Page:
Wednesday, May 4, 2022

Evils that are evidence for theism

It’s mildly interesting to note, when evaluating the evidential impact of evil, that there can be evil events that would be evidence for the existence of God. For instance, suppose that three Roman soldiers who witnessed Christ’s resurrection conspired to lie that he didn’t see Christ get resurrected. That they lied that they didn’t see Christ get resurrected entails that they thought they witnessed the resurrection, and that would be strong evidence for the existence of God, even after factoring in the counterevidence coming from the evil of the lie. (After all, we already knew that there are lots of lies in the world, so learning of one more won’t make much of a difference.)

In fact, this is true even for horrendous and apparently gratuitous evils. We could imagine that the three soldiers’ lies crush someone’s hopes for the coming of the Messiah, and that could be a horrendous evil. And it could also be the case that we can’t see any possible good from the lie, and hence the lie is apparently gratuitous.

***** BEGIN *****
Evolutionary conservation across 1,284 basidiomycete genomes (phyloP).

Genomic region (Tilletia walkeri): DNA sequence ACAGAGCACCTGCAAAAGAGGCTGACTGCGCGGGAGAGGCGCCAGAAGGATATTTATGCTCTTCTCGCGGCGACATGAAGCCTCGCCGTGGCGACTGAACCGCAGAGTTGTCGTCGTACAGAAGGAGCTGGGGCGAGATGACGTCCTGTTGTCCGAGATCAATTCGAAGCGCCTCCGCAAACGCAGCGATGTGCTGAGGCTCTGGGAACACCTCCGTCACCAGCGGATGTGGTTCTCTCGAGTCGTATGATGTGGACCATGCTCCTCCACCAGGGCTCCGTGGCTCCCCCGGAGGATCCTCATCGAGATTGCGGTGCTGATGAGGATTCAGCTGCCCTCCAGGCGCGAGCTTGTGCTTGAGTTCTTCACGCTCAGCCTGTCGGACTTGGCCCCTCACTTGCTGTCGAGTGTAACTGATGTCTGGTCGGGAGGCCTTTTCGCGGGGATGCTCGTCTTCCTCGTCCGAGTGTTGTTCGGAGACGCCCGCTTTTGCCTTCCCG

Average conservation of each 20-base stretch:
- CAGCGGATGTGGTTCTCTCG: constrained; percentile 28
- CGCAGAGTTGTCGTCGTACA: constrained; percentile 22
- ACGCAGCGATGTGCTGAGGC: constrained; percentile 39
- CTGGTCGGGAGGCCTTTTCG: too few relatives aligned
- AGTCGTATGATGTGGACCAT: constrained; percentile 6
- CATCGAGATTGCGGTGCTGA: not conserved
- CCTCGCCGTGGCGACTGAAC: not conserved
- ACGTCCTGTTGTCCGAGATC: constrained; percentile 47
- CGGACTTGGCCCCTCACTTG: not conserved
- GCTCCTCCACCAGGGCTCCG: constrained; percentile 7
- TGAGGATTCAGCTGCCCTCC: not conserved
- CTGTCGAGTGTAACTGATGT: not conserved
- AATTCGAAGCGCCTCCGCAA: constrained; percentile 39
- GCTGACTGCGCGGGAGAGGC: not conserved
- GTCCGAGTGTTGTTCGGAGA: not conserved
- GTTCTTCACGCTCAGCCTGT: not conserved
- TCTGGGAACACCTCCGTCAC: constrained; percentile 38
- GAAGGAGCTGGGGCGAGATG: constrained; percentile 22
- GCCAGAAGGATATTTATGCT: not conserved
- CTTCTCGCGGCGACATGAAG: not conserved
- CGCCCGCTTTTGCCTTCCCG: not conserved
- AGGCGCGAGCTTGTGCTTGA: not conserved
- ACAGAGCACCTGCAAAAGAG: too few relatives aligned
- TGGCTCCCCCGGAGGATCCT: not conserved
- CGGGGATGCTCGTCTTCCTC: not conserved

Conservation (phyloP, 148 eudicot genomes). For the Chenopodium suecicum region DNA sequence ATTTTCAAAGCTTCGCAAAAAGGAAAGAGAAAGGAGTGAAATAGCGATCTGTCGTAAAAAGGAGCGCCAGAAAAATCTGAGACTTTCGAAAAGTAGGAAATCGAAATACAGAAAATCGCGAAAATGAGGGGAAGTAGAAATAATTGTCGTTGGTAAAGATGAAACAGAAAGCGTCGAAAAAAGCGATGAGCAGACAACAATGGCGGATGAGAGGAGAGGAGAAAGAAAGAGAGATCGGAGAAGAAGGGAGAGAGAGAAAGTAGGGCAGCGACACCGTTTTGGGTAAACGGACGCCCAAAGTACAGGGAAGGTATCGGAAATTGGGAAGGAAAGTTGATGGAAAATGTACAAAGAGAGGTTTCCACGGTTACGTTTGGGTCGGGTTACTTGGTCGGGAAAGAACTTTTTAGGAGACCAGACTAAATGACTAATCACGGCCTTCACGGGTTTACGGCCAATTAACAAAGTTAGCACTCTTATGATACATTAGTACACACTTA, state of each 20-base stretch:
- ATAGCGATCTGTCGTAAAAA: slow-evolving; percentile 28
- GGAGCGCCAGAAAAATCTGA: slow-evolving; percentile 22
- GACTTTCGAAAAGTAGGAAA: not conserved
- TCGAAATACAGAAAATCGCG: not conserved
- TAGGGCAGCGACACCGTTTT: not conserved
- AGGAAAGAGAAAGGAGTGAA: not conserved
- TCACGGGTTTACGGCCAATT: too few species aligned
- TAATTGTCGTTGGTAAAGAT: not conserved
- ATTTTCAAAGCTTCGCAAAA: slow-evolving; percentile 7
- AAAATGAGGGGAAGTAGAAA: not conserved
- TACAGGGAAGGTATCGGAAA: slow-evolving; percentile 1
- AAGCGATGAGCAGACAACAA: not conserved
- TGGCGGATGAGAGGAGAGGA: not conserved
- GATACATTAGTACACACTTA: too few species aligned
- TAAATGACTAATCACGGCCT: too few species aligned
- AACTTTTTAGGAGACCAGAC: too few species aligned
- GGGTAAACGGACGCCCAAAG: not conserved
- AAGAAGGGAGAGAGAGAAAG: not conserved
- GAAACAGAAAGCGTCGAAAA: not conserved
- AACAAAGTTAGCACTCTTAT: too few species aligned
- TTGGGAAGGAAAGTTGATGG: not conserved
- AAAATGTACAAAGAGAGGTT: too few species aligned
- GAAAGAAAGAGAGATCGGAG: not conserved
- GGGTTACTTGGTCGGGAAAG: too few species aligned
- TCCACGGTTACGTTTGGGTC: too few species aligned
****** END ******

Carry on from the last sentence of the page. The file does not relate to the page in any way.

Monday, May 2, 2022

An argument for probabilism without assuming strict propriety

Suppose that s is a proper scoring rule on a finite space Ω continuous on probabilities and suppose that for no probability p is the expectation Eps(p) infinitely bad (i.e., no probability is infinitely bad by its own lights). Suppose that s is probability distinguishing: there isn’t a non-probability c and probability p such that s(c) = s(p) everywhere. Then any non-probability credence c is weakly s-dominated by some probability p: i.e., s(p)(ω) is at least as good as s(c)(ω) for all ω, and strictly better for at least one ω. (This follows from the fact that Lemma 1 of this short piece holds with the same proof when q is a non-probability.)